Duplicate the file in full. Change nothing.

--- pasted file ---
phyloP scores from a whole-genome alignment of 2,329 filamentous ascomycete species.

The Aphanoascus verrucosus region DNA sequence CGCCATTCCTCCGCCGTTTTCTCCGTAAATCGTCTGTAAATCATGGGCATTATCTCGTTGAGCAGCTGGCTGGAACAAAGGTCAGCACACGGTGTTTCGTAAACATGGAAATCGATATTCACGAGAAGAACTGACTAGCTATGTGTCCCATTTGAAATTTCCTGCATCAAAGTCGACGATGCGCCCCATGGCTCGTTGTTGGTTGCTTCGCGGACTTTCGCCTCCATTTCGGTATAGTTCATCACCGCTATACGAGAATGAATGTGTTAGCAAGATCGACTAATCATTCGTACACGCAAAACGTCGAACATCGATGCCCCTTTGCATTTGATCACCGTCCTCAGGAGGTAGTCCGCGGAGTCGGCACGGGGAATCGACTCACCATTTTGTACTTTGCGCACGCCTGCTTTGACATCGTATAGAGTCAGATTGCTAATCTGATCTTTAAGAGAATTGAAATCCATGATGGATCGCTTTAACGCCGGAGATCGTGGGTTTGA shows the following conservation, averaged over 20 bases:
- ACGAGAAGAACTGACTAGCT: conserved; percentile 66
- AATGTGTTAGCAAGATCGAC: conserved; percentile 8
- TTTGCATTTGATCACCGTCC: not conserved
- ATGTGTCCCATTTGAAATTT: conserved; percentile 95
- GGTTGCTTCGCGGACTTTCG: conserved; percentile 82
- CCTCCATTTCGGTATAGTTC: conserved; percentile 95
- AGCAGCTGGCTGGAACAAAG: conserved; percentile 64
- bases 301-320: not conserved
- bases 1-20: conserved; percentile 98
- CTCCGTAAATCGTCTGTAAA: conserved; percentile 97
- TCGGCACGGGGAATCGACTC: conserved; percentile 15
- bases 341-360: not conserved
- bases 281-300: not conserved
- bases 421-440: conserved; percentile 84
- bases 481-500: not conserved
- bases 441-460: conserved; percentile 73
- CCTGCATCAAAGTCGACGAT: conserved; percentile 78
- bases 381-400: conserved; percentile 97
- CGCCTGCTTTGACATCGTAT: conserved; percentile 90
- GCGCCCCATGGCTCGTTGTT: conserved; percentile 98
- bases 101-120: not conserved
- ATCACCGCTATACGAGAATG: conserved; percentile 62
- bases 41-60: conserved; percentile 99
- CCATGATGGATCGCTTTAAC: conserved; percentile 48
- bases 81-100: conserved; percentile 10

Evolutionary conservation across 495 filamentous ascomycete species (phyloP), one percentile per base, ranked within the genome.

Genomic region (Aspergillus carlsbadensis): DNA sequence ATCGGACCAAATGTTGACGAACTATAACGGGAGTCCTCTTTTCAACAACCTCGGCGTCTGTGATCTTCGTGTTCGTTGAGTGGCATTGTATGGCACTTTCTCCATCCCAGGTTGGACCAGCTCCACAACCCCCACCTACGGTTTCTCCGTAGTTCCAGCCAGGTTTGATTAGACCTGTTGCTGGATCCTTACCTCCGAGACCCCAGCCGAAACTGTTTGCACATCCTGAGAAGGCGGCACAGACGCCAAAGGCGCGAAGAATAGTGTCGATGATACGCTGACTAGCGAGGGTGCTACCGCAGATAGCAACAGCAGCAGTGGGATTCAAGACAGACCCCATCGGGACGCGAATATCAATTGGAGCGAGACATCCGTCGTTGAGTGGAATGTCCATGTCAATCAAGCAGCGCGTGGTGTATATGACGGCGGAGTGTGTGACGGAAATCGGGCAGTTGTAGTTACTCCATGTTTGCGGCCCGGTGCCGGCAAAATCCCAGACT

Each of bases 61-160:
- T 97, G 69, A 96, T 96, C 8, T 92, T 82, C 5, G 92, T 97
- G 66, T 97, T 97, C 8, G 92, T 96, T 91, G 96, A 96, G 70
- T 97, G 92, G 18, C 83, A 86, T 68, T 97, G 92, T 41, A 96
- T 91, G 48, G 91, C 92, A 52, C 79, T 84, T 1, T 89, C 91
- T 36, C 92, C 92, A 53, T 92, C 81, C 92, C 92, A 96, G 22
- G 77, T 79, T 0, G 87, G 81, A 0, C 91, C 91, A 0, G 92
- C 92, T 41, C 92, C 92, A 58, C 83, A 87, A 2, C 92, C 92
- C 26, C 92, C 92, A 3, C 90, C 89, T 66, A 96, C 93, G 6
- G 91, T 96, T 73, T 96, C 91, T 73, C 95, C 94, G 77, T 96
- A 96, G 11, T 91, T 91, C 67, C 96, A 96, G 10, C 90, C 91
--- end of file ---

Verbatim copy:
phyloP scores from a whole-genome alignment of 2,329 filamentous ascomycete species.

The Aphanoascus verrucosus region DNA sequence CGCCATTCCTCCGCCGTTTTCTCCGTAAATCGTCTGTAAATCATGGGCATTATCTCGTTGAGCAGCTGGCTGGAACAAAGGTCAGCACACGGTGTTTCGTAAACATGGAAATCGATATTCACGAGAAGAACTGACTAGCTATGTGTCCCATTTGAAATTTCCTGCATCAAAGTCGACGATGCGCCCCATGGCTCGTTGTTGGTTGCTTCGCGGACTTTCGCCTCCATTTCGGTATAGTTCATCACCGCTATACGAGAATGAATGTGTTAGCAAGATCGACTAATCATTCGTACACGCAAAACGTCGAACATCGATGCCCCTTTGCATTTGATCACCGTCCTCAGGAGGTAGTCCGCGGAGTCGGCACGGGGAATCGACTCACCATTTTGTACTTTGCGCACGCCTGCTTTGACATCGTATAGAGTCAGATTGCTAATCTGATCTTTAAGAGAATTGAAATCCATGATGGATCGCTTTAACGCCGGAGATCGTGGGTTTGA shows the following conservation, averaged over 20 bases:
- ACGAGAAGAACTGACTAGCT: conserved; percentile 66
- AATGTGTTAGCAAGATCGAC: conserved; percentile 8
- TTTGCATTTGATCACCGTCC: not conserved
- ATGTGTCCCATTTGAAATTT: conserved; percentile 95
- GGTTGCTTCGCGGACTTTCG: conserved; percentile 82
- CCTCCATTTCGGTATAGTTC: conserved; percentile 95
- AGCAGCTGGCTGGAACAAAG: conserved; percentile 64
- bases 301-320: not conserved
- bases 1-20: conserved; percentile 98
- CTCCGTAAATCGTCTGTAAA: conserved; percentile 97
- TCGGCACGGGGAATCGACTC: conserved; percentile 15
- bases 341-360: not conserved
- bases 281-300: not conserved
- bases 421-440: conserved; percentile 84
- bases 481-500: not conserved
- bases 441-460: conserved; percentile 73
- CCTGCATCAAAGTCGACGAT: conserved; percentile 78
- bases 381-400: conserved; percentile 97
- CGCCTGCTTTGACATCGTAT: conserved; percentile 90
- GCGCCCCATGGCTCGTTGTT: conserved; percentile 98
- bases 101-120: not conserved
- ATCACCGCTATACGAGAATG: conserved; percentile 62
- bases 41-60: conserved; percentile 99
- CCATGATGGATCGCTTTAAC: conserved; percentile 48
- bases 81-100: conserved; percentile 10

Evolutionary conservation across 495 filamentous ascomycete species (phyloP), one percentile per base, ranked within the genome.

Genomic region (Aspergillus carlsbadensis): DNA sequence ATCGGACCAAATGTTGACGAACTATAACGGGAGTCCTCTTTTCAACAACCTCGGCGTCTGTGATCTTCGTGTTCGTTGAGTGGCATTGTATGGCACTTTCTCCATCCCAGGTTGGACCAGCTCCACAACCCCCACCTACGGTTTCTCCGTAGTTCCAGCCAGGTTTGATTAGACCTGTTGCTGGATCCTTACCTCCGAGACCCCAGCCGAAACTGTTTGCACATCCTGAGAAGGCGGCACAGACGCCAAAGGCGCGAAGAATAGTGTCGATGATACGCTGACTAGCGAGGGTGCTACCGCAGATAGCAACAGCAGCAGTGGGATTCAAGACAGACCCCATCGGGACGCGAATATCAATTGGAGCGAGACATCCGTCGTTGAGTGGAATGTCCATGTCAATCAAGCAGCGCGTGGTGTATATGACGGCGGAGTGTGTGACGGAAATCGGGCAGTTGTAGTTACTCCATGTTTGCGGCCCGGTGCCGGCAAAATCCCAGACT

Each of bases 61-160:
- T 97, G 69, A 96, T 96, C 8, T 92, T 82, C 5, G 92, T 97
- G 66, T 97, T 97, C 8, G 92, T 96, T 91, G 96, A 96, G 70
- T 97, G 92, G 18, C 83, A 86, T 68, T 97, G 92, T 41, A 96
- T 91, G 48, G 91, C 92, A 52, C 79, T 84, T 1, T 89, C 91
- T 36, C 92, C 92, A 53, T 92, C 81, C 92, C 92, A 96, G 22
- G 77, T 79, T 0, G 87, G 81, A 0, C 91, C 91, A 0, G 92
- C 92, T 41, C 92, C 92, A 58, C 83, A 87, A 2, C 92, C 92
- C 26, C 92, C 92, A 3, C 90, C 89, T 66, A 96, C 93, G 6
- G 91, T 96, T 73, T 96, C 91, T 73, C 95, C 94, G 77, T 96
- A 96, G 11, T 91, T 91, C 67, C 96, A 96, G 10, C 90, C 91